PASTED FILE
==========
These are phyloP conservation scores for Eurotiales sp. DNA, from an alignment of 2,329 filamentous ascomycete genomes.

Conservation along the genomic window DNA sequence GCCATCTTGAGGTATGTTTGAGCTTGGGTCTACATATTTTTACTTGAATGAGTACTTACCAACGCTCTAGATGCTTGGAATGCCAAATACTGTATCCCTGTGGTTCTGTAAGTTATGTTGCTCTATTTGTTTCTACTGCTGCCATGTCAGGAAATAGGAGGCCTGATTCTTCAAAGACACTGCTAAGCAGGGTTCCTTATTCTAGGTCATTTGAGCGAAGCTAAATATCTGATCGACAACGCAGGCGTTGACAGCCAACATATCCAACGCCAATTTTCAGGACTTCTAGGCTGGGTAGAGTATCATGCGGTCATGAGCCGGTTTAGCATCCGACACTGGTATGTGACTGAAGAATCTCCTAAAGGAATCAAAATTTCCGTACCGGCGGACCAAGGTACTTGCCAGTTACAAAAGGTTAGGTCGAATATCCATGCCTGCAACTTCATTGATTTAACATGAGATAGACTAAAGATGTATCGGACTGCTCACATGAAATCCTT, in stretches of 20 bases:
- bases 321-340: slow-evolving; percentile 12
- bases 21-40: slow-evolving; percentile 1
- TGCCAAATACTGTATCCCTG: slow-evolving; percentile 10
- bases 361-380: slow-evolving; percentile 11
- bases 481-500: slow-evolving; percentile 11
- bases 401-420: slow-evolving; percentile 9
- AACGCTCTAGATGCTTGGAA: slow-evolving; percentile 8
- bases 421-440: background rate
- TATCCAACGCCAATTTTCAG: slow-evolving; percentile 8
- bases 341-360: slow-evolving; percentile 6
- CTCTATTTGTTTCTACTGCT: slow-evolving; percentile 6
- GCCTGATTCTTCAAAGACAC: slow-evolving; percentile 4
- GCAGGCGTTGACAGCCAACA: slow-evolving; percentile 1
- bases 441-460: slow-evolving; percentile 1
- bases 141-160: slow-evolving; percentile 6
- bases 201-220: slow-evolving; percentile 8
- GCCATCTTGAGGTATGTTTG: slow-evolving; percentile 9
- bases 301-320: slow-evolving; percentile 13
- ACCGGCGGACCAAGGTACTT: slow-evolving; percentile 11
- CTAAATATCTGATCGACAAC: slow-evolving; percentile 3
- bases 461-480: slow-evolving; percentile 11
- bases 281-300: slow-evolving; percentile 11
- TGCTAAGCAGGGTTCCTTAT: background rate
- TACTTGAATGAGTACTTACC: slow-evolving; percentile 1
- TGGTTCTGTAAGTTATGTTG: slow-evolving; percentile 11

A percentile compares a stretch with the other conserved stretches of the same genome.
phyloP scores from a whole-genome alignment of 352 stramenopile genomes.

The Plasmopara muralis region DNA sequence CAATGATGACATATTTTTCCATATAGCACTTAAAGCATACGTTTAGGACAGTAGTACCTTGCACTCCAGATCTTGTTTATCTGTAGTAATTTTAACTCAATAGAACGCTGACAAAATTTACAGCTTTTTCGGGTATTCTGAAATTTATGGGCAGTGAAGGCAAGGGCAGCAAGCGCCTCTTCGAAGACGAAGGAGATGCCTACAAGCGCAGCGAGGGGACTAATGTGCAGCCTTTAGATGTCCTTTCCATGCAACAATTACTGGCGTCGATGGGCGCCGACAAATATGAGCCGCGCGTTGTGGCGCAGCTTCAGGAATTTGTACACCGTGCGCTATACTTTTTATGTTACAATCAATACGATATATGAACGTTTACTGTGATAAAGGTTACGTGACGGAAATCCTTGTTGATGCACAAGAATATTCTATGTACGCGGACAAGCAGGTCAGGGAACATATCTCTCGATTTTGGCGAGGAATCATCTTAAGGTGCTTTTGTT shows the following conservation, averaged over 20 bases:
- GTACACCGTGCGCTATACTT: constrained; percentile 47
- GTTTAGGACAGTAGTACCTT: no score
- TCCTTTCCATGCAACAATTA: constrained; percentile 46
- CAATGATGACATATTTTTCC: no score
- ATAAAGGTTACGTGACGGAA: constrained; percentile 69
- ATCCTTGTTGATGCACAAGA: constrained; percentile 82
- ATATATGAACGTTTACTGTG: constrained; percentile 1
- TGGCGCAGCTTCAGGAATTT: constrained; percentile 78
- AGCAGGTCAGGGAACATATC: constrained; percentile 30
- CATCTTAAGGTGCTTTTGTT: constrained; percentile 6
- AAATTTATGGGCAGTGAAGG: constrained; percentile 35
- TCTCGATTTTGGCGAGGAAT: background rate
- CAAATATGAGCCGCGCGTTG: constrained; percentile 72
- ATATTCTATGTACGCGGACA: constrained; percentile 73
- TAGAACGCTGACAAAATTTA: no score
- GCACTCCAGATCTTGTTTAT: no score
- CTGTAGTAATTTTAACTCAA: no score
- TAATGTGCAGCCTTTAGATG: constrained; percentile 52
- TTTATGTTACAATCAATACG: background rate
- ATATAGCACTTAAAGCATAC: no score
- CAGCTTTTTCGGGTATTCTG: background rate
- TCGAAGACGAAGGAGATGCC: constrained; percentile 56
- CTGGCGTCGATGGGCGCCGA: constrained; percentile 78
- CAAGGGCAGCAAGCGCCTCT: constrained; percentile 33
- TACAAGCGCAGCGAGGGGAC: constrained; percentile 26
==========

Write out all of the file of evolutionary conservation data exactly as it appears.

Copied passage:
These are phyloP conservation scores for Eurotiales sp. DNA, from an alignment of 2,329 filamentous ascomycete genomes.

Conservation along the genomic window DNA sequence GCCATCTTGAGGTATGTTTGAGCTTGGGTCTACATATTTTTACTTGAATGAGTACTTACCAACGCTCTAGATGCTTGGAATGCCAAATACTGTATCCCTGTGGTTCTGTAAGTTATGTTGCTCTATTTGTTTCTACTGCTGCCATGTCAGGAAATAGGAGGCCTGATTCTTCAAAGACACTGCTAAGCAGGGTTCCTTATTCTAGGTCATTTGAGCGAAGCTAAATATCTGATCGACAACGCAGGCGTTGACAGCCAACATATCCAACGCCAATTTTCAGGACTTCTAGGCTGGGTAGAGTATCATGCGGTCATGAGCCGGTTTAGCATCCGACACTGGTATGTGACTGAAGAATCTCCTAAAGGAATCAAAATTTCCGTACCGGCGGACCAAGGTACTTGCCAGTTACAAAAGGTTAGGTCGAATATCCATGCCTGCAACTTCATTGATTTAACATGAGATAGACTAAAGATGTATCGGACTGCTCACATGAAATCCTT, in stretches of 20 bases:
- bases 321-340: slow-evolving; percentile 12
- bases 21-40: slow-evolving; percentile 1
- TGCCAAATACTGTATCCCTG: slow-evolving; percentile 10
- bases 361-380: slow-evolving; percentile 11
- bases 481-500: slow-evolving; percentile 11
- bases 401-420: slow-evolving; percentile 9
- AACGCTCTAGATGCTTGGAA: slow-evolving; percentile 8
- bases 421-440: background rate
- TATCCAACGCCAATTTTCAG: slow-evolving; percentile 8
- bases 341-360: slow-evolving; percentile 6
- CTCTATTTGTTTCTACTGCT: slow-evolving; percentile 6
- GCCTGATTCTTCAAAGACAC: slow-evolving; percentile 4
- GCAGGCGTTGACAGCCAACA: slow-evolving; percentile 1
- bases 441-460: slow-evolving; percentile 1
- bases 141-160: slow-evolving; percentile 6
- bases 201-220: slow-evolving; percentile 8
- GCCATCTTGAGGTATGTTTG: slow-evolving; percentile 9
- bases 301-320: slow-evolving; percentile 13
- ACCGGCGGACCAAGGTACTT: slow-evolving; percentile 11
- CTAAATATCTGATCGACAAC: slow-evolving; percentile 3
- bases 461-480: slow-evolving; percentile 11
- bases 281-300: slow-evolving; percentile 11
- TGCTAAGCAGGGTTCCTTAT: background rate
- TACTTGAATGAGTACTTACC: slow-evolving; percentile 1
- TGGTTCTGTAAGTTATGTTG: slow-evolving; percentile 11

A percentile compares a stretch with the other conserved stretches of the same genome.
phyloP scores from a whole-genome alignment of 352 stramenopile genomes.

The Plasmopara muralis region DNA sequence CAATGATGACATATTTTTCCATATAGCACTTAAAGCATACGTTTAGGACAGTAGTACCTTGCACTCCAGATCTTGTTTATCTGTAGTAATTTTAACTCAATAGAACGCTGACAAAATTTACAGCTTTTTCGGGTATTCTGAAATTTATGGGCAGTGAAGGCAAGGGCAGCAAGCGCCTCTTCGAAGACGAAGGAGATGCCTACAAGCGCAGCGAGGGGACTAATGTGCAGCCTTTAGATGTCCTTTCCATGCAACAATTACTGGCGTCGATGGGCGCCGACAAATATGAGCCGCGCGTTGTGGCGCAGCTTCAGGAATTTGTACACCGTGCGCTATACTTTTTATGTTACAATCAATACGATATATGAACGTTTACTGTGATAAAGGTTACGTGACGGAAATCCTTGTTGATGCACAAGAATATTCTATGTACGCGGACAAGCAGGTCAGGGAACATATCTCTCGATTTTGGCGAGGAATCATCTTAAGGTGCTTTTGTT shows the following conservation, averaged over 20 bases:
- GTACACCGTGCGCTATACTT: constrained; percentile 47
- GTTTAGGACAGTAGTACCTT: no score
- TCCTTTCCATGCAACAATTA: constrained; percentile 46
- CAATGATGACATATTTTTCC: no score
- ATAAAGGTTACGTGACGGAA: constrained; percentile 69
- ATCCTTGTTGATGCACAAGA: constrained; percentile 82
- ATATATGAACGTTTACTGTG: constrained; percentile 1
- TGGCGCAGCTTCAGGAATTT: constrained; percentile 78
- AGCAGGTCAGGGAACATATC: constrained; percentile 30
- CATCTTAAGGTGCTTTTGTT: constrained; percentile 6
- AAATTTATGGGCAGTGAAGG: constrained; percentile 35
- TCTCGATTTTGGCGAGGAAT: background rate
- CAAATATGAGCCGCGCGTTG: constrained; percentile 72
- ATATTCTATGTACGCGGACA: constrained; percentile 73
- TAGAACGCTGACAAAATTTA: no score
- GCACTCCAGATCTTGTTTAT: no score
- CTGTAGTAATTTTAACTCAA: no score
- TAATGTGCAGCCTTTAGATG: constrained; percentile 52
- TTTATGTTACAATCAATACG: background rate
- ATATAGCACTTAAAGCATAC: no score
- CAGCTTTTTCGGGTATTCTG: background rate
- TCGAAGACGAAGGAGATGCC: constrained; percentile 56
- CTGGCGTCGATGGGCGCCGA: constrained; percentile 78
- CAAGGGCAGCAAGCGCCTCT: constrained; percentile 33
- TACAAGCGCAGCGAGGGGAC: constrained; percentile 26